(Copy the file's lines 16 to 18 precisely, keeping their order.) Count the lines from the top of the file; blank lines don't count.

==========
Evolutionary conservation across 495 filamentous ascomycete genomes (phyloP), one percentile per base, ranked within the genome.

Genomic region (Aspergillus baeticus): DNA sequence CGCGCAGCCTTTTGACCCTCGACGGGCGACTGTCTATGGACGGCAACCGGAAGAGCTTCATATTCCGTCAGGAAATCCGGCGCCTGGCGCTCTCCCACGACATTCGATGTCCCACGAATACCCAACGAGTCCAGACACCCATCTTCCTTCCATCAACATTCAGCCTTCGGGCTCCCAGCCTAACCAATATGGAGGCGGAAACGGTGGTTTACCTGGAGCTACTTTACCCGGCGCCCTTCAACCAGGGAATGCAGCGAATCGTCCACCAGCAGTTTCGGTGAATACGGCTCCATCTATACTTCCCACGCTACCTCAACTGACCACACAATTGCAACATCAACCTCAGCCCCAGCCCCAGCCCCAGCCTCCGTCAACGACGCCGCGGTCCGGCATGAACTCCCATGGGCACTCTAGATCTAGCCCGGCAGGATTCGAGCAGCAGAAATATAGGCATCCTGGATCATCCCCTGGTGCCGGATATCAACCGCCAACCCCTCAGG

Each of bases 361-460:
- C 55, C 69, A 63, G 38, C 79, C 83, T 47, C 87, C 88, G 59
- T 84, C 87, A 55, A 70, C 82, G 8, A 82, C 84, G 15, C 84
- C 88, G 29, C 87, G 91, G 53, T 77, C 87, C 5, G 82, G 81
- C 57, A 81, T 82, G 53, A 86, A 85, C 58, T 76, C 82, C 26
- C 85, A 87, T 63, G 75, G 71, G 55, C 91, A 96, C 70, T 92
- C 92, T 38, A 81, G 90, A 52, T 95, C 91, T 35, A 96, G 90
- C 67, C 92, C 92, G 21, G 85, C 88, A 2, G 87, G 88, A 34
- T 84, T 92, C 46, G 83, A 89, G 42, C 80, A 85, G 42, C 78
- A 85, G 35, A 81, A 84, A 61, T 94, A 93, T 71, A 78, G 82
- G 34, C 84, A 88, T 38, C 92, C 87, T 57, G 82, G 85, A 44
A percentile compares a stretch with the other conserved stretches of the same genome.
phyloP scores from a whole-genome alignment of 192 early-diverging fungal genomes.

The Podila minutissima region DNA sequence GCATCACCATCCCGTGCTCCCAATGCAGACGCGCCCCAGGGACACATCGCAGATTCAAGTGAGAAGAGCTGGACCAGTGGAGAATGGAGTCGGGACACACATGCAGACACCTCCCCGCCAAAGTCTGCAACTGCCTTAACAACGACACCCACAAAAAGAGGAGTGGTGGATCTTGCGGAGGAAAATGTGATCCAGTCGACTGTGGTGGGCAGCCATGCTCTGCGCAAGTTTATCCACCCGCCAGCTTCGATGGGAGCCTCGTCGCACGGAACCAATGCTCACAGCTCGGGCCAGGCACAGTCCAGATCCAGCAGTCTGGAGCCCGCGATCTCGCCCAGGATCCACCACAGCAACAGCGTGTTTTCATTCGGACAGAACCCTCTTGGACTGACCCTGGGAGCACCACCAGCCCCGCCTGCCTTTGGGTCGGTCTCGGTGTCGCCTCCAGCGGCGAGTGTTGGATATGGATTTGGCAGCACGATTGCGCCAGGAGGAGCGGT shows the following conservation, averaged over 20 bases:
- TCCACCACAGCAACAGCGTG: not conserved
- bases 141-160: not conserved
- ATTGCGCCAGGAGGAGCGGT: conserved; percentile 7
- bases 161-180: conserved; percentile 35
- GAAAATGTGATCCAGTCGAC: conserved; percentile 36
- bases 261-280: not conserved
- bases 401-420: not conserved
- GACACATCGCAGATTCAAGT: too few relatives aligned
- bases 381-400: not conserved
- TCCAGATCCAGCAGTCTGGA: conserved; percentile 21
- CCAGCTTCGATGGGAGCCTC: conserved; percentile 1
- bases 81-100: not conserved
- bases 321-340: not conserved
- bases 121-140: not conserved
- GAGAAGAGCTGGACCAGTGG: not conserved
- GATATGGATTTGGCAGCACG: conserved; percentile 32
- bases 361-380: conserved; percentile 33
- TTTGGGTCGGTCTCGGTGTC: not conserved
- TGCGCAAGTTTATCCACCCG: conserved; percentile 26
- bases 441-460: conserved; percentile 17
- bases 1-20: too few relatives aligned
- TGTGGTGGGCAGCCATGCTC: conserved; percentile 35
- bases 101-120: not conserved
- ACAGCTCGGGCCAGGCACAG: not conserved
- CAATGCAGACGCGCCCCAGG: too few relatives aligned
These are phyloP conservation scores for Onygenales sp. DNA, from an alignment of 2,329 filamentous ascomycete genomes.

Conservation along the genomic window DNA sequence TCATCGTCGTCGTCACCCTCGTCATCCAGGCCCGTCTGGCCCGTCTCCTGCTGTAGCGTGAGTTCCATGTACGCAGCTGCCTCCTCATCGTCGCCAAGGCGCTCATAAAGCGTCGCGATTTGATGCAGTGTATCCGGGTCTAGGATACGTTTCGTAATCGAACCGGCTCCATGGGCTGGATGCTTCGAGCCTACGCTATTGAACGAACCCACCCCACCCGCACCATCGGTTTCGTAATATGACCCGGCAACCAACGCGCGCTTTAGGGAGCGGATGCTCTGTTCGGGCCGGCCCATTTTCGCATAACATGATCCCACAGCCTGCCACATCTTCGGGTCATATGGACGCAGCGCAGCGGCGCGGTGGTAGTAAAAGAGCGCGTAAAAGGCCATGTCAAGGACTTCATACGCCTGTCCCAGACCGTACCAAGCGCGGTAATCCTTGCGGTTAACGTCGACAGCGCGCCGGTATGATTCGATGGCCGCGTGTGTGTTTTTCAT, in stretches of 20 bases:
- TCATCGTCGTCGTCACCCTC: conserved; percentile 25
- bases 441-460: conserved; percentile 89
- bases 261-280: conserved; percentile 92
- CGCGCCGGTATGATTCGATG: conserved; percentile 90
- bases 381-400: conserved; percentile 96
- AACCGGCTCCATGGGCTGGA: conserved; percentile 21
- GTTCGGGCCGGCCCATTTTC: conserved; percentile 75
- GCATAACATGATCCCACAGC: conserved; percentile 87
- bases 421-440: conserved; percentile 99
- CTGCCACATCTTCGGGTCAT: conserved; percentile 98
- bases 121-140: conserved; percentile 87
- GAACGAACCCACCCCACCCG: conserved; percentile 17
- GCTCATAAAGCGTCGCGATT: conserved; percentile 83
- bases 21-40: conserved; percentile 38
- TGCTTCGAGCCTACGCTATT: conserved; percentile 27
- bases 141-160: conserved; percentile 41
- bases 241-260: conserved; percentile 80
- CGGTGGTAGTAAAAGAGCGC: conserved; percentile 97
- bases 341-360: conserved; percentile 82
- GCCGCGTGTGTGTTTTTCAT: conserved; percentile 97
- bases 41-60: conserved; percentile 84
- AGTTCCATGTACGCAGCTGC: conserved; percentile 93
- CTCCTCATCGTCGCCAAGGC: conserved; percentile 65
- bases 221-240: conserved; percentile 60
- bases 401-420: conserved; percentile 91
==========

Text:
The Podila minutissima region DNA sequence GCATCACCATCCCGTGCTCCCAATGCAGACGCGCCCCAGGGACACATCGCAGATTCAAGTGAGAAGAGCTGGACCAGTGGAGAATGGAGTCGGGACACACATGCAGACACCTCCCCGCCAAAGTCTGCAACTGCCTTAACAACGACACCCACAAAAAGAGGAGTGGTGGATCTTGCGGAGGAAAATGTGATCCAGTCGACTGTGGTGGGCAGCCATGCTCTGCGCAAGTTTATCCACCCGCCAGCTTCGATGGGAGCCTCGTCGCACGGAACCAATGCTCACAGCTCGGGCCAGGCACAGTCCAGATCCAGCAGTCTGGAGCCCGCGATCTCGCCCAGGATCCACCACAGCAACAGCGTGTTTTCATTCGGACAGAACCCTCTTGGACTGACCCTGGGAGCACCACCAGCCCCGCCTGCCTTTGGGTCGGTCTCGGTGTCGCCTCCAGCGGCGAGTGTTGGATATGGATTTGGCAGCACGATTGCGCCAGGAGGAGCGGT shows the following conservation, averaged over 20 bases:
- TCCACCACAGCAACAGCGTG: not conserved
- bases 141-160: not conserved